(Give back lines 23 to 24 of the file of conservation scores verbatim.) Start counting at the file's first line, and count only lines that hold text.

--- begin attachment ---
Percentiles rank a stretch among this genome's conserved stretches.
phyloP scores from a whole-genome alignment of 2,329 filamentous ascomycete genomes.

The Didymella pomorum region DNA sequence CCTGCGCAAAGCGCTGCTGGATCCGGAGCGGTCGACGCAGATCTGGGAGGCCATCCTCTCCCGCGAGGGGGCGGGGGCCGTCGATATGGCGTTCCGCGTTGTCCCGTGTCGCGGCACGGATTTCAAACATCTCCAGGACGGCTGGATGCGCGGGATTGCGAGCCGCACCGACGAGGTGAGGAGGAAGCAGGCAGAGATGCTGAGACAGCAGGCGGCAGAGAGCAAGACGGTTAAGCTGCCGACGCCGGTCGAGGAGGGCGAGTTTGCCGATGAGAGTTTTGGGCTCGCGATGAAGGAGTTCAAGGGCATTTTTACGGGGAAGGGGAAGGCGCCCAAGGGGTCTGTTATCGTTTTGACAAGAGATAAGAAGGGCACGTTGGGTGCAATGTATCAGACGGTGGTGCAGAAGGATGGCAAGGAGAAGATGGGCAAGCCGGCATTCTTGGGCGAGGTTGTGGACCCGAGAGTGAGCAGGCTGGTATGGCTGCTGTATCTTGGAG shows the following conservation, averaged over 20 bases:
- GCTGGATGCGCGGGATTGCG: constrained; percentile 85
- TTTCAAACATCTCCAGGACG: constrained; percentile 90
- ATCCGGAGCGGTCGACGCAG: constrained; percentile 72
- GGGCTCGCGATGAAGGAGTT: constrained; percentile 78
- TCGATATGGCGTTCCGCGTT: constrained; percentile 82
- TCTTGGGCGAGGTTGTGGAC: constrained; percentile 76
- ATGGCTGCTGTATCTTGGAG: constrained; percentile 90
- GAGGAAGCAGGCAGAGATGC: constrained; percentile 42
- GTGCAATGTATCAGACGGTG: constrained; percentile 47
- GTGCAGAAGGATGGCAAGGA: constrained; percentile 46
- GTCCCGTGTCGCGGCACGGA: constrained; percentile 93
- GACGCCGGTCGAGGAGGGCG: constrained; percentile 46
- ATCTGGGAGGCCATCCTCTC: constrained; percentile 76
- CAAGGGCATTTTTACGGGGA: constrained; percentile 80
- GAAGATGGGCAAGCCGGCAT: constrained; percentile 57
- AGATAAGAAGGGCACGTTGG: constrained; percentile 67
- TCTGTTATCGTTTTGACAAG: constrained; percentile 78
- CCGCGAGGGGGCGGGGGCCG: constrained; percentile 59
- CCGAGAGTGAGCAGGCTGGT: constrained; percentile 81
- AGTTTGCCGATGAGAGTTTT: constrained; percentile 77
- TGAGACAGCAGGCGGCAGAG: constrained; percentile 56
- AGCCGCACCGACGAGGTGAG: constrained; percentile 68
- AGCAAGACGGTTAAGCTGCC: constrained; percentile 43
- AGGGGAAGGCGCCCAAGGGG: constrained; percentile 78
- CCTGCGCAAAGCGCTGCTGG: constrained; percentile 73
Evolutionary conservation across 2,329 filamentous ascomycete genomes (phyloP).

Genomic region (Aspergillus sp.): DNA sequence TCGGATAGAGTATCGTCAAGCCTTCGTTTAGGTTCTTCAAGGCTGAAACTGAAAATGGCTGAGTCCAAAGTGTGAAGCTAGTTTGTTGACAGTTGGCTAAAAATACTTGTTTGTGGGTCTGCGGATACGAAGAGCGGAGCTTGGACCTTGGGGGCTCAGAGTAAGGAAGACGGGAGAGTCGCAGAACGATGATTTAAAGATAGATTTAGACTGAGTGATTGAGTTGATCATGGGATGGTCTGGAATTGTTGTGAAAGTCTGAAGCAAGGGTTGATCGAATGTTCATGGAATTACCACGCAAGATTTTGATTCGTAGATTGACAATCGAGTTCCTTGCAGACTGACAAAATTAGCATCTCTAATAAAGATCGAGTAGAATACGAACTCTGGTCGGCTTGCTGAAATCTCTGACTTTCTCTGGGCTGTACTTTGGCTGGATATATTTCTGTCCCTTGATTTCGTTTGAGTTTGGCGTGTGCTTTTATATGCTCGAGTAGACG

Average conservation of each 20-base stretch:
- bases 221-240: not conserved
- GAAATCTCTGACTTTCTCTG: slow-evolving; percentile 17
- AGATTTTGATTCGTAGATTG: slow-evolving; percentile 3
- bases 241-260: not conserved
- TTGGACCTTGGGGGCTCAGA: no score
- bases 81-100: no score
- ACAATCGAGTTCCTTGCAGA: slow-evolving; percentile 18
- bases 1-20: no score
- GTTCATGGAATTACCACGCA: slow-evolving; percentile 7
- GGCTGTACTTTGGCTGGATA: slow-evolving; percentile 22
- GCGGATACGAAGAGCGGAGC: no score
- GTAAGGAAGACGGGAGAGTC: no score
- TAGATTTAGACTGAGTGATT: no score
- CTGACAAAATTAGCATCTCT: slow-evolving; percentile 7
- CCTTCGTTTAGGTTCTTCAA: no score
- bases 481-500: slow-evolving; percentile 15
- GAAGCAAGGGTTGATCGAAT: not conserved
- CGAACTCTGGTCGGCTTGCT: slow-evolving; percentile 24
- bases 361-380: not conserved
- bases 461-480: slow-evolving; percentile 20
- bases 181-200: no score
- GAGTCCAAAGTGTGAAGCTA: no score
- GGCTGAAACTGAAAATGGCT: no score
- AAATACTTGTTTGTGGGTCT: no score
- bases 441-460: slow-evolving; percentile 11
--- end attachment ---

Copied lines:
- AGTTTGCCGATGAGAGTTTT: constrained; percentile 77
- TGAGACAGCAGGCGGCAGAG: constrained; percentile 56